SYDNEY • Australian Prime Minister Malcolm Turnbull has ordered an inquiry into the treatment of children in detention after the airing of a video showing prison guards tear gassing teenage inmates and strapping a half-naked, hooded boy to a chair.
"Like all Australians, I've been deeply shocked - shocked and appalled by the images of mistreatment of children," Mr Turnbull said on Australian Broadcasting Corporation (ABC) radio yesterday as he announced a Royal Commission, Australia's most powerful, state- sanctioned inquiry. "We're going to move swiftly and decisively to get to the bottom of this."
ABC aired security footage on Monday of inmates in a Northern Territory juvenile detention centre also being stripped naked, carried by the neck and thrown onto a mattress in a cell, and held for long periods in solitary confinement.
HANDCUFFED ALL OVER
We are talking about kids that are being shackled with handcuffs on their ankles, their wrists, their waist areas. They are being shackled to chairs.
MR JOHN LAWRENCE, former president of the Northern Territory Bar Association.
The footage from the Don Dale Youth Detention Centre in Darwin, shot between 2010 and 2014, showed guards mocking inmates and covering a teenager's head with a hood and shackling him to a chair with neck, arm, leg and foot restraints.
Barrister John Lawrence told ABC the teen's treatment was reminiscent of Guantanamo Bay, the United States military prison in Cuba that holds terror suspects.
"We are talking about kids that are being shackled with handcuffs on their ankles, their wrists, their waist areas. They are being shackled to chairs," said Mr Lawrence, the former president of the Northern Territory Bar Association.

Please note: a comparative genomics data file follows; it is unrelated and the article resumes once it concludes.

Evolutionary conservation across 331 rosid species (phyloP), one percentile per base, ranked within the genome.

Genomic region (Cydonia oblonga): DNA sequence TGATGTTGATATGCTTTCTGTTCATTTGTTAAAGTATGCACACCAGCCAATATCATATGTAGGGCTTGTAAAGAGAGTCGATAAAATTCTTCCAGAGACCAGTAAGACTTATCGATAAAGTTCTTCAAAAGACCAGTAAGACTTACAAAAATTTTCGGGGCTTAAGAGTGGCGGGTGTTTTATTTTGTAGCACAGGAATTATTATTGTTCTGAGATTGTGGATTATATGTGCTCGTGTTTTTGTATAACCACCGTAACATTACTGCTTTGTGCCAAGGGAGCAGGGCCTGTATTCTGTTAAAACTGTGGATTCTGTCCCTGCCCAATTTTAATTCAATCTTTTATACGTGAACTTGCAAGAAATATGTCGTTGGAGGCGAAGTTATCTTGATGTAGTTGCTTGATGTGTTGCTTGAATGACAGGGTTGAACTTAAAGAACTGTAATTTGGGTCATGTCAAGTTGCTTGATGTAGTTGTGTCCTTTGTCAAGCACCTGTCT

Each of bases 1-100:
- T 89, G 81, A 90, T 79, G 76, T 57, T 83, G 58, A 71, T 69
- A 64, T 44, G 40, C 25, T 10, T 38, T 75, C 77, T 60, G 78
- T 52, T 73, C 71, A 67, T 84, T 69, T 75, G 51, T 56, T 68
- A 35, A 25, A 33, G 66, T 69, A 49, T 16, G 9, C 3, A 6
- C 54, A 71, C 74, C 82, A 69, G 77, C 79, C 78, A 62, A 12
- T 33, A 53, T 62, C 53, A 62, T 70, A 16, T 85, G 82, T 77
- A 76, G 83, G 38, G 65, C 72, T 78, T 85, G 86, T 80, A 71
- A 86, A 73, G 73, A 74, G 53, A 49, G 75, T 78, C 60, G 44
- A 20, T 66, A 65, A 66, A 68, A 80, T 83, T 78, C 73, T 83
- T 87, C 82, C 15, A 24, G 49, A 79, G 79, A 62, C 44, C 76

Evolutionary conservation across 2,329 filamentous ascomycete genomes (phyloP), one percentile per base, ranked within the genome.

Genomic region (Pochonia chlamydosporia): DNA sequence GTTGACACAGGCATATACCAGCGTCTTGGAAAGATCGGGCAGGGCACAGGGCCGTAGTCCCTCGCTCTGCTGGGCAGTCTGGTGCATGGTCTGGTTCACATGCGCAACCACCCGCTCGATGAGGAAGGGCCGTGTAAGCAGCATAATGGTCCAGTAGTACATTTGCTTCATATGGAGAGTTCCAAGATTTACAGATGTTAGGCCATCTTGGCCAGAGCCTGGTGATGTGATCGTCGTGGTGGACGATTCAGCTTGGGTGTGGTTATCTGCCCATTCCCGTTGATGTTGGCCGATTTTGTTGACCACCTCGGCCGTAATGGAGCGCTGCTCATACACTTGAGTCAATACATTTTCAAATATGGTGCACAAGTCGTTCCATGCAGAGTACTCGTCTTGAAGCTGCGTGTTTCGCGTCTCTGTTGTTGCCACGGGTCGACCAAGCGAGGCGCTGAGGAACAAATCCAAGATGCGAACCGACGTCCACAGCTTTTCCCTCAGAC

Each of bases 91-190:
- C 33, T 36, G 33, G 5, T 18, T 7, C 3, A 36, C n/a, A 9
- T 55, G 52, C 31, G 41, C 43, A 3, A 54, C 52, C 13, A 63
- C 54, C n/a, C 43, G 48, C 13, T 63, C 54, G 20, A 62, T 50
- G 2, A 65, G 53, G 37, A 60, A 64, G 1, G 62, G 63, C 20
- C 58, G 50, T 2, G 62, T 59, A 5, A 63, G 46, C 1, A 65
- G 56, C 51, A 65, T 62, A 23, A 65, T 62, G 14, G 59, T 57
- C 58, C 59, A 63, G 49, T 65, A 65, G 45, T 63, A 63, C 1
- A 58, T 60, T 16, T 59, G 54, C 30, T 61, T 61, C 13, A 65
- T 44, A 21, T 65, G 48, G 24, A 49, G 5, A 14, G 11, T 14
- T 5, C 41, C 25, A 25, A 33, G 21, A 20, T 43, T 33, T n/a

"One of them has had the experience of sitting in one for just under two hours with a spit hood over his head, a la Guantanamo Bay."
Northern Territory Chief Minister Adam Giles sacked his corrections minister within hours of the broadcast, taking over the portfolio himself, and said that information about the abuse had been withheld from him.
"I predict this has gone on for a very long time," he said, ordering the police to investigate whether any laws had been broken by the prison guards.
Lawyer Peter O'Brien, who represents two of the abused boys, said he was suing the state on their behalf, alleging assault, battery and false imprisonment.
"It seems as if this abuse is built into the very core of the system," he said in a statement.
The video also raised the issue of the treatment of Aborigines, who make up 94 per cent of juvenile inmates in the territory.
An emotional Aboriginal and Torres Strait Islander Social Justice Commissioner Mick Gooda told reporters: "Our (indigenous) people have known about things like this... and to just see it laid bare in front of us last night must be a wake-up call to everyone in Australia - that something's got to be done about the way we lock our people up in this country."
The New South Wales Aboriginal Land Council demanded the Royal Commission include all states and territories, as well as an examination of the over-representation of Aborigines in detention. Aborigines comprise just 3 per cent of Australia's population but make up 27 per cent of those in prison.
Australia's Human Rights Commission president Gillian Triggs said: "We have been reporting on this question of indigenous incarceration, particularly of juveniles, for many, many years and we have had many, many reports... on the appalling conditions in which they are held."
REUTERS, AGENCE FRANCE-PRESSE